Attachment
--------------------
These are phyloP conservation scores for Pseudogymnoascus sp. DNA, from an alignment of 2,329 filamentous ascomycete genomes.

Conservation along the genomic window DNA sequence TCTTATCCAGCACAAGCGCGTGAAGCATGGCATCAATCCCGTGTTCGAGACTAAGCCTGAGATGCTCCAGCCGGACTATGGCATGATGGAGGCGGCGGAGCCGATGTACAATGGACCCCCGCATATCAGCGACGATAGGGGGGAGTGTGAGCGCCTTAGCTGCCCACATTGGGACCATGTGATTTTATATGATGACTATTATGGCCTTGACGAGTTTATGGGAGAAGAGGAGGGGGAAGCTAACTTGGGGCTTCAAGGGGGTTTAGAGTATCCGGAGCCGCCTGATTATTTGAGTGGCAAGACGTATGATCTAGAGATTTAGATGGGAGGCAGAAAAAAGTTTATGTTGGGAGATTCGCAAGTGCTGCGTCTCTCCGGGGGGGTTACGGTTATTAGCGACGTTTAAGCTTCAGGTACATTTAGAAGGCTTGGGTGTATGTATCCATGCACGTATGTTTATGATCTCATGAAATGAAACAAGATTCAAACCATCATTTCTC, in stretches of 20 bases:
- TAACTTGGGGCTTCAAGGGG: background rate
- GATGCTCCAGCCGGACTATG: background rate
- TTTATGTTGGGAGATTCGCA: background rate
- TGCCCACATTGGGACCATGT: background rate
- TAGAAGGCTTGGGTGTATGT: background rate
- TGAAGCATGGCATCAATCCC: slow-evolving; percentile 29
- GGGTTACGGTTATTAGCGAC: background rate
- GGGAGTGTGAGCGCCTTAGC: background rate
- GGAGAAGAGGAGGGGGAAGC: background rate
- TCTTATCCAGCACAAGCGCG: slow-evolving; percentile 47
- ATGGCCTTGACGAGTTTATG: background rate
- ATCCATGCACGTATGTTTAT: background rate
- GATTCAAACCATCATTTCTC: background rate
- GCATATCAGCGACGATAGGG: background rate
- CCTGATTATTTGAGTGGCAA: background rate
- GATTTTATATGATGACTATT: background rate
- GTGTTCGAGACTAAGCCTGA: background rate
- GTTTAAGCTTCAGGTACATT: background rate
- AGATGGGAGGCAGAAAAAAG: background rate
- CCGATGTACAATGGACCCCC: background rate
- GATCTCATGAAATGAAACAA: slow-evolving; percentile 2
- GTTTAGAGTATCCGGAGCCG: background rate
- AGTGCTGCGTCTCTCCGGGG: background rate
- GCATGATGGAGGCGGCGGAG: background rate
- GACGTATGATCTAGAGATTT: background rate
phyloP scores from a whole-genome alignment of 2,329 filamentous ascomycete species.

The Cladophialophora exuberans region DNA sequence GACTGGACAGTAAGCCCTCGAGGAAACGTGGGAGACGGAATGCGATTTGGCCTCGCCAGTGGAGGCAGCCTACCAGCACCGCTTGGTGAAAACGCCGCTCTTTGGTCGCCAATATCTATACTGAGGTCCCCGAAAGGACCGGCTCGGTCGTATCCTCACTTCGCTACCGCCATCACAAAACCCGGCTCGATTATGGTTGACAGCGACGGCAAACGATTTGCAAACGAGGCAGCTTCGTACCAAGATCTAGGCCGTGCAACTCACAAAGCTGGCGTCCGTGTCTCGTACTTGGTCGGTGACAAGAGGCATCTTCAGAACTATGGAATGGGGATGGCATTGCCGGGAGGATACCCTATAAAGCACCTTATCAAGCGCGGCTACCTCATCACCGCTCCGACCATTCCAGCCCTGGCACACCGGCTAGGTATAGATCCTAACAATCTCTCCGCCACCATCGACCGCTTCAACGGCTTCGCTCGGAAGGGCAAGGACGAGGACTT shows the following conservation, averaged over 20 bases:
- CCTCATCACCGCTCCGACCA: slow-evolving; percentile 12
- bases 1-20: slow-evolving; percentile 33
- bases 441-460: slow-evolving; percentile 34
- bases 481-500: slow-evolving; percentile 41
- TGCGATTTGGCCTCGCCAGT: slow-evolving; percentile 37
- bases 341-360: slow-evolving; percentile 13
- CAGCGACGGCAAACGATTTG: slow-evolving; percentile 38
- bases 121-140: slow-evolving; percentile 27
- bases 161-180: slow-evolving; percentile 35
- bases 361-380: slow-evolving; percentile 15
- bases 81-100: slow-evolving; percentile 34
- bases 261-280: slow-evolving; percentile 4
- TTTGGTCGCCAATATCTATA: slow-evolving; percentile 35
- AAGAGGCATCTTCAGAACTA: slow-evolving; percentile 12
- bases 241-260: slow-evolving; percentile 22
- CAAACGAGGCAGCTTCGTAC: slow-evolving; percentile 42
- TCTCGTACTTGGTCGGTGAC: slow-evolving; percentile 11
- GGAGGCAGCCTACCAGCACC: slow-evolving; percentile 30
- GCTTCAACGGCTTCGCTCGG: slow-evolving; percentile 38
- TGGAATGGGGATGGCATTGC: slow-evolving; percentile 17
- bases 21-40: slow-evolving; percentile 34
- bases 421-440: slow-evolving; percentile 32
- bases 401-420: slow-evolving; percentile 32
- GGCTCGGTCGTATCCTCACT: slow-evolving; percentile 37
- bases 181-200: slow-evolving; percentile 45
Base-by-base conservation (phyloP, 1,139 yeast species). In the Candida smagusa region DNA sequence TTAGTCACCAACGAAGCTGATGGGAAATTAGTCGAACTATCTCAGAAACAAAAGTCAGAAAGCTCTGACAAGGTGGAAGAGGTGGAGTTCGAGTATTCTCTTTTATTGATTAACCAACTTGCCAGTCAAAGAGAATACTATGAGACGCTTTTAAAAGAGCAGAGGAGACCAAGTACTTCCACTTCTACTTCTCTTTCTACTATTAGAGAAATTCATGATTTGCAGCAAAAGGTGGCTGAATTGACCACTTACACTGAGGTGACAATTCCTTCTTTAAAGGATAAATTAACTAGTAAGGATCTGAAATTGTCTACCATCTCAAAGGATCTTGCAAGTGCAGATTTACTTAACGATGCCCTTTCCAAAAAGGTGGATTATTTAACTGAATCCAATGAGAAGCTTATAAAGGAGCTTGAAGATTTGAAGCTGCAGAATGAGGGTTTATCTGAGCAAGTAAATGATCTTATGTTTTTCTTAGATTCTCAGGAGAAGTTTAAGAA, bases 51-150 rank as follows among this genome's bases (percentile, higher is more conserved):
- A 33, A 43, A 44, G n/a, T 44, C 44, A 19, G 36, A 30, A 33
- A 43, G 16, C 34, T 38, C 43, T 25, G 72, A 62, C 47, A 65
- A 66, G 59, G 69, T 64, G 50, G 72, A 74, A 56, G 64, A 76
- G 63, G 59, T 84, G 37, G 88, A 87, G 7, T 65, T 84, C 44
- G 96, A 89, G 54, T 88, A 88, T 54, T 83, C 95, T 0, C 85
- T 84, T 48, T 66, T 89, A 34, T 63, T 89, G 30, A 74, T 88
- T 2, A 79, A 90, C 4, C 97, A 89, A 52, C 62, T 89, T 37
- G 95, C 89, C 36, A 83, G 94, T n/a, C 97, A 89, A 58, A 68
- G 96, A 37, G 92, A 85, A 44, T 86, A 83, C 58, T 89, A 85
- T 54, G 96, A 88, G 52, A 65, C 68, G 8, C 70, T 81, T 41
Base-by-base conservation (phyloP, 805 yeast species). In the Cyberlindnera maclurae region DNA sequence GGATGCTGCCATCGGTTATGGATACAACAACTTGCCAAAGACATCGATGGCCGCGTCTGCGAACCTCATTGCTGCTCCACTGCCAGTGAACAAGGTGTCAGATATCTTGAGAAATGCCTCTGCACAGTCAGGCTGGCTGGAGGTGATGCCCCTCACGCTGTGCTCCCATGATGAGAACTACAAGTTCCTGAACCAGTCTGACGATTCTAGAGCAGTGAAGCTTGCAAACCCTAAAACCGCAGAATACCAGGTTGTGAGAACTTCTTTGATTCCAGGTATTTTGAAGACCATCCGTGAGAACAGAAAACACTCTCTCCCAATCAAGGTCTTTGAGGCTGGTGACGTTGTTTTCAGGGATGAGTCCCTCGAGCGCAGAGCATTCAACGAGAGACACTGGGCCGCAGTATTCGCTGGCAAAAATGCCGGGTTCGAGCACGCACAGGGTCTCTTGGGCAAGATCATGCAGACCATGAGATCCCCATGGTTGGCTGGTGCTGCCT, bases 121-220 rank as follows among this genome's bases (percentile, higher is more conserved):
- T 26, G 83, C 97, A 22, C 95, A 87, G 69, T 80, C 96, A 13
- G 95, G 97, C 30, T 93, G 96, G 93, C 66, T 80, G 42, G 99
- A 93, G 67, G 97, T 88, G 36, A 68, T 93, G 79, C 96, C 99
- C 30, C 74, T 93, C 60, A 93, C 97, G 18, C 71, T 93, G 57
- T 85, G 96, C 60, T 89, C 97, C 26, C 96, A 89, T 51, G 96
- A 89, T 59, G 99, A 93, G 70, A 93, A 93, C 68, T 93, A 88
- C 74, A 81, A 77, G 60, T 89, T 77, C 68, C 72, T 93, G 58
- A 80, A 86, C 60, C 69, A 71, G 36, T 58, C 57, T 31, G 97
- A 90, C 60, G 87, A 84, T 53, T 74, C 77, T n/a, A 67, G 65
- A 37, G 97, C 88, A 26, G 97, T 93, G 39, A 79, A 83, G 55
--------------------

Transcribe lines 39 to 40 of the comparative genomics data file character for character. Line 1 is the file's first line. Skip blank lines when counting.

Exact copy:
- bases 361-380: slow-evolving; percentile 15
- bases 81-100: slow-evolving; percentile 34